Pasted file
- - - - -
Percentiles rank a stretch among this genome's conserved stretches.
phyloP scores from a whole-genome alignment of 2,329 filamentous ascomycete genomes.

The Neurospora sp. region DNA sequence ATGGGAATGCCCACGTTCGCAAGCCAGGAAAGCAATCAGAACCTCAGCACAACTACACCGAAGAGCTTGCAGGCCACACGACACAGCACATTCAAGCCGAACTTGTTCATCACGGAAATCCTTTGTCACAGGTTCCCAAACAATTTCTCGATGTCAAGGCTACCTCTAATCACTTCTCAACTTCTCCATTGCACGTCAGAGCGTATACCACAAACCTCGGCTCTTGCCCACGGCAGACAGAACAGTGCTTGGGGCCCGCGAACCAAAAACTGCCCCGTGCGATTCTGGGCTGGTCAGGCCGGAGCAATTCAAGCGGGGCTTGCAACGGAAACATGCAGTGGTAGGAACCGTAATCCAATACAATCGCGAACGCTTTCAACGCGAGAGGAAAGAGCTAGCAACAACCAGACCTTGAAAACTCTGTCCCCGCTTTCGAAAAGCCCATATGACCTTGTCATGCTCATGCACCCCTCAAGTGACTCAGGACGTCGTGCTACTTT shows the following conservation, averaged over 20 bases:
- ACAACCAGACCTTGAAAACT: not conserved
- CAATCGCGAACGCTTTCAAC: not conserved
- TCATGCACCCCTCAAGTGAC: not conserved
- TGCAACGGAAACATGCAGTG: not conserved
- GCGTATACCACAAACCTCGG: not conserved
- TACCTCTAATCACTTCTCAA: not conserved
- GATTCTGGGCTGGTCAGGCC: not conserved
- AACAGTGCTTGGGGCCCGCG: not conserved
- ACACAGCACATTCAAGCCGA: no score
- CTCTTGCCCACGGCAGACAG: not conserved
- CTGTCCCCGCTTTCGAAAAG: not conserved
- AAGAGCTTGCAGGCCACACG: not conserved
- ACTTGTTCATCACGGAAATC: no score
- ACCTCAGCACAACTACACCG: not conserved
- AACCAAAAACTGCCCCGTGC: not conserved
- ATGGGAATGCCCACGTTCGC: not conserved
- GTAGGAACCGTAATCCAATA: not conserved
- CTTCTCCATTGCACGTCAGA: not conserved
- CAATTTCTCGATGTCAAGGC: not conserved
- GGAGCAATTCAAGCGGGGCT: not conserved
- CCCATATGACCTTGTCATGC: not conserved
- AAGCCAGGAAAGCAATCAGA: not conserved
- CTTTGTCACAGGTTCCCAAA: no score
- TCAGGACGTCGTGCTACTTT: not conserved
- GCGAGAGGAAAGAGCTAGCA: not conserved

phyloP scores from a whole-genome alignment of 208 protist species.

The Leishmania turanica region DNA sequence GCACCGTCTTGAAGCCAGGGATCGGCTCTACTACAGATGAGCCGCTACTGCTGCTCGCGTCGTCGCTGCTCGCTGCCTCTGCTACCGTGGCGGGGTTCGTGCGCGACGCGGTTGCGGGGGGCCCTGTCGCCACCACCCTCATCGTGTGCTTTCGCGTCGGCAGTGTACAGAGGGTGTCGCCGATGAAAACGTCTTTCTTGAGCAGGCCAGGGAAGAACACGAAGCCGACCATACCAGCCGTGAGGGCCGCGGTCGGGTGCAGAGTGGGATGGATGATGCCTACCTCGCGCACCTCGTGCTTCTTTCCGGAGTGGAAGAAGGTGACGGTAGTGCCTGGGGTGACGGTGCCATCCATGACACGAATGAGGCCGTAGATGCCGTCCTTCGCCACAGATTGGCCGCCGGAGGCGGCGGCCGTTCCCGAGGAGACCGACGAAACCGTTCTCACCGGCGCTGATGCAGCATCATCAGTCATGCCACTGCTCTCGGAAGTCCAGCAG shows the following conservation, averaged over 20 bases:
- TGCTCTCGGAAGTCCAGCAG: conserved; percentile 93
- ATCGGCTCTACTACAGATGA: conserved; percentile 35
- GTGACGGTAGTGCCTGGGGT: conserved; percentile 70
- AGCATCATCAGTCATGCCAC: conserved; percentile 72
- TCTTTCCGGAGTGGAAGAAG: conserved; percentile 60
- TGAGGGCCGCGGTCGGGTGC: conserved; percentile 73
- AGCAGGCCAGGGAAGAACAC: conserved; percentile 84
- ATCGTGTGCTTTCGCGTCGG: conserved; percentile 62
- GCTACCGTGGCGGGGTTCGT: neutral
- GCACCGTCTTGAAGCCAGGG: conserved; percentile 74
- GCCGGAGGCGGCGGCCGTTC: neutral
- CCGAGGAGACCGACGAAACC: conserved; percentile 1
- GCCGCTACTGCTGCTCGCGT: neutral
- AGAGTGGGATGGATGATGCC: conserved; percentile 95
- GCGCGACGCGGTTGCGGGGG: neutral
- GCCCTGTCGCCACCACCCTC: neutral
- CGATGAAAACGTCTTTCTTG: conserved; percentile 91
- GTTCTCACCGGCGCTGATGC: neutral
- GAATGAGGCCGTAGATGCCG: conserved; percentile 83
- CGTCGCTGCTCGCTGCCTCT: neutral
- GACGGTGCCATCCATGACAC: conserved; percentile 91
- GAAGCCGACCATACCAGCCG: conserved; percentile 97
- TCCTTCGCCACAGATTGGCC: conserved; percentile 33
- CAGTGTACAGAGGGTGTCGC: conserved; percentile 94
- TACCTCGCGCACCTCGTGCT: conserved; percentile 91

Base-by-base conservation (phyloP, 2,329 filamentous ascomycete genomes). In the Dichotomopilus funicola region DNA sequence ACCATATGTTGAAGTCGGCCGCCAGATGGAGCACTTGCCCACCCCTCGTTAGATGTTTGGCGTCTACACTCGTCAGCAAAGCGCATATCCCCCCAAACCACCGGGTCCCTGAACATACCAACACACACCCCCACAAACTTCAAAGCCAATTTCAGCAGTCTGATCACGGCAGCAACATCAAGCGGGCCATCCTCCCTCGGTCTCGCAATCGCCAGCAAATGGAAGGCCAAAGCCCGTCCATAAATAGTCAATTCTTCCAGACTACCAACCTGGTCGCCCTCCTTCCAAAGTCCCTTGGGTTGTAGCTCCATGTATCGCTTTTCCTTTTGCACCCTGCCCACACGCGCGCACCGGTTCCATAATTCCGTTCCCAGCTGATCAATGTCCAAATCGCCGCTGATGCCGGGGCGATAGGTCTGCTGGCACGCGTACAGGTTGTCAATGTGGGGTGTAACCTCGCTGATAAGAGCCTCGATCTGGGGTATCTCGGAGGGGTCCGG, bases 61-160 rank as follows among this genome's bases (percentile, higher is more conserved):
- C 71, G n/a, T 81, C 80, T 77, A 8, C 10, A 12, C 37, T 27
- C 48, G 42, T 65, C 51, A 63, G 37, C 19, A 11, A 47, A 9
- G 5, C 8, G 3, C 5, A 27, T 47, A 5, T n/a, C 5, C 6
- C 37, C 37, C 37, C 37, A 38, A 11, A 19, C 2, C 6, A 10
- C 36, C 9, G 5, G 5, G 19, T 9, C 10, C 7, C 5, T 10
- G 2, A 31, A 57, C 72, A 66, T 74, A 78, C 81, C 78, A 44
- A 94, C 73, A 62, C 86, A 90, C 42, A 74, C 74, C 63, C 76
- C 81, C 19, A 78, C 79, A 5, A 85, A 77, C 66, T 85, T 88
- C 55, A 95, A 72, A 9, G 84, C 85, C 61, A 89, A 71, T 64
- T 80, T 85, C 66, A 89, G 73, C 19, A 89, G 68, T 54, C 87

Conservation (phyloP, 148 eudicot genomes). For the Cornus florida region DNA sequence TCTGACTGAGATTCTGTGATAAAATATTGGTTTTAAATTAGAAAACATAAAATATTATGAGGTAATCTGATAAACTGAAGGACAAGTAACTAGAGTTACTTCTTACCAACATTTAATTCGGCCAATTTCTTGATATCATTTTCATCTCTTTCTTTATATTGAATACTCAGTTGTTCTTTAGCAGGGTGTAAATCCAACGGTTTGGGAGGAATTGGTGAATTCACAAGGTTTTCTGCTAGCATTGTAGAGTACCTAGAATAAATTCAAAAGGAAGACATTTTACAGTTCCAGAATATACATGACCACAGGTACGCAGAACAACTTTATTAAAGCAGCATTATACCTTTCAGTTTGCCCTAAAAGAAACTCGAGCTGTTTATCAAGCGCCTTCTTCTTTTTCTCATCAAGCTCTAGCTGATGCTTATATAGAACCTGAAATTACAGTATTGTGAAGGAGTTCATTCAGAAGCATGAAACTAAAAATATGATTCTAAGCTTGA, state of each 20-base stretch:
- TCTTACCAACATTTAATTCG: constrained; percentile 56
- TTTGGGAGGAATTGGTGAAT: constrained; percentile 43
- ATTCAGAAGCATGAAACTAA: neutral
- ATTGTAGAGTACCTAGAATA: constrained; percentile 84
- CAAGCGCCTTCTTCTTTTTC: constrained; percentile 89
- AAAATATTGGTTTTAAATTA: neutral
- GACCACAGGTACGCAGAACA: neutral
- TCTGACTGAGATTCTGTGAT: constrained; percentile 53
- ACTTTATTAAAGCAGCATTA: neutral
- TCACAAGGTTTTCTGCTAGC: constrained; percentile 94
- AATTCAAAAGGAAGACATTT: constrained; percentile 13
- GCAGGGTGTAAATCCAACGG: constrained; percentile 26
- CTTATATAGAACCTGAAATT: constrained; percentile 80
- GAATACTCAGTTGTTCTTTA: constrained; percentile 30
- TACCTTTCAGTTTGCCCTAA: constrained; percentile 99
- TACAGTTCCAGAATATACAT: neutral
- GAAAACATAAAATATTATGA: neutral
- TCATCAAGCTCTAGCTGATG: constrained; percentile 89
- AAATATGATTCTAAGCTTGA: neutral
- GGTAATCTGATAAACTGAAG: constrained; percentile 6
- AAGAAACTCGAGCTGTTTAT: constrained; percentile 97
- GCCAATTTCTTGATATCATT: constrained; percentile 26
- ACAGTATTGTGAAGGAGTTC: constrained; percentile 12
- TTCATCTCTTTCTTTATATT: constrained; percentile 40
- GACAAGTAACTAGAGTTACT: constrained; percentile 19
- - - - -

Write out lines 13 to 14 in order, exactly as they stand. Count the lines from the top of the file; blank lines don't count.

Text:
- CTCTTGCCCACGGCAGACAG: not conserved
- CTGTCCCCGCTTTCGAAAAG: not conserved